Published in Applied Research
Is fat the sixth primary taste?
Taste is the chemical sense responsible for the detection of non-volatile chemicals in potential foods.
According to a research review led byRussell Keast of Deakin University’s Sensory Science Group in Australia, fat could be considered as one of the taste primaries in humans.
To get to this thesis, published on Flavour journal, certain criteria must be met including class of affective stimuli, receptors specific for the class of stimuli on taste bud cells (TBC), afferent fibres from TBC to taste-processing regions of the brain, perception independent of other taste qualities and downstream physiological effects. The breakdown products of the macronutrients carbohydrates (sugars) and proteins (amino acids) are responsible for the activation of sweet and umami tastes, respectively.
Following the same logic, the breakdown products of fat being fatty acids are the likely class of stimuli for fat taste. Indeed, psychophysical studies have confirmed that fatty acids of varying chain length and saturation are orally detectable by humans. The most likely fatty acid receptor candidates located on TBC are CD36 and G protein-coupled receptor 120. Once the receptors are activated by fatty acids, a series of transduction events occurs causing the release of neurotransmitters towards afferent fibres signalling the brain. Whether fatty acids elicit any direct perception independent of other taste qualities is still open to debate with only poorly defined perceptions for fatty acids reported.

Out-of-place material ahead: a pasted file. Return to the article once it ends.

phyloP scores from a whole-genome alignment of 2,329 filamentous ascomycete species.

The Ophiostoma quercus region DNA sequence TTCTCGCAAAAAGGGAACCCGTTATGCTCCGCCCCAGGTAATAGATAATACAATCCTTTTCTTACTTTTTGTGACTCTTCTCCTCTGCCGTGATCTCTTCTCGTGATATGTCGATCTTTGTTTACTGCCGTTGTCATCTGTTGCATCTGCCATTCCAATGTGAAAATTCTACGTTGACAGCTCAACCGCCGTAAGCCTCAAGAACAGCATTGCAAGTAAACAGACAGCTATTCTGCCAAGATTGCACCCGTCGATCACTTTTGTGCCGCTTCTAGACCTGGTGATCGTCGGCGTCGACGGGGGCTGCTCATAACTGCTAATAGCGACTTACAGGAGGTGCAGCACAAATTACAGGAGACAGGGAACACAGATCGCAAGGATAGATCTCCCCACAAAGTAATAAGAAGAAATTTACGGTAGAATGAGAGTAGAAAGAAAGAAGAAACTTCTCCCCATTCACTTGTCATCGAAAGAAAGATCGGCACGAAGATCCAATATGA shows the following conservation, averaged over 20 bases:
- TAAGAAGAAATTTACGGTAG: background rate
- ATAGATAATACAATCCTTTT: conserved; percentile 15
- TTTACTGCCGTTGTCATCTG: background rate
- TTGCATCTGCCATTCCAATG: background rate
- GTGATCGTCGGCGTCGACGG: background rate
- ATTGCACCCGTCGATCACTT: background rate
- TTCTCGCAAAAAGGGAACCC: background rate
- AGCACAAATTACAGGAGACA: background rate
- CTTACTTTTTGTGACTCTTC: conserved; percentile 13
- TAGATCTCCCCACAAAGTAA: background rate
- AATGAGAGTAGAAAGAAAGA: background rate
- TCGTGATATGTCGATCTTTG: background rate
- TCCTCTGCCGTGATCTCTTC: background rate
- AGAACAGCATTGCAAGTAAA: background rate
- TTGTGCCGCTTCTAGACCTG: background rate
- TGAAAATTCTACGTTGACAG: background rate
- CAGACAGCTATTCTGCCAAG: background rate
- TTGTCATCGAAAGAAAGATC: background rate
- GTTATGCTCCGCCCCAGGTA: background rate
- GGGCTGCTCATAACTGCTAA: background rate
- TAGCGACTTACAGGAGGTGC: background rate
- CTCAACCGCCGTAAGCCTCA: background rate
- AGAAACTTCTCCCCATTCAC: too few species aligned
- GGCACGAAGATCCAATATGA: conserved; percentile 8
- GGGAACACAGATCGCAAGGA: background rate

Others suggest that the fatty acid taste component is at detection threshold only and any perceptions are associated with either aroma or chemesthesis. It has also been established that oral exposure to fat via sham feeding stimulates increases in blood TAG concentrations in humans. Therefore, overall, with the exception of an independent perception, there is consistent emerging evidence that fat is the sixth taste primary.
The implications of fatty acid taste go further into health and obesity research, with the gustatory detection of fats and their contributions to energy and fat intake receiving increasing attention. There appears to be a coordinated bodily response to fatty acids throughout the alimentary canal; those who are insensitive orally are also insensitive in the gastrointestinal tract and overconsume fatty food and energy. The likely mechanism linking fatty acid taste insensitivity with overweight and obesity is development of satiety after consumption of fatty foods.

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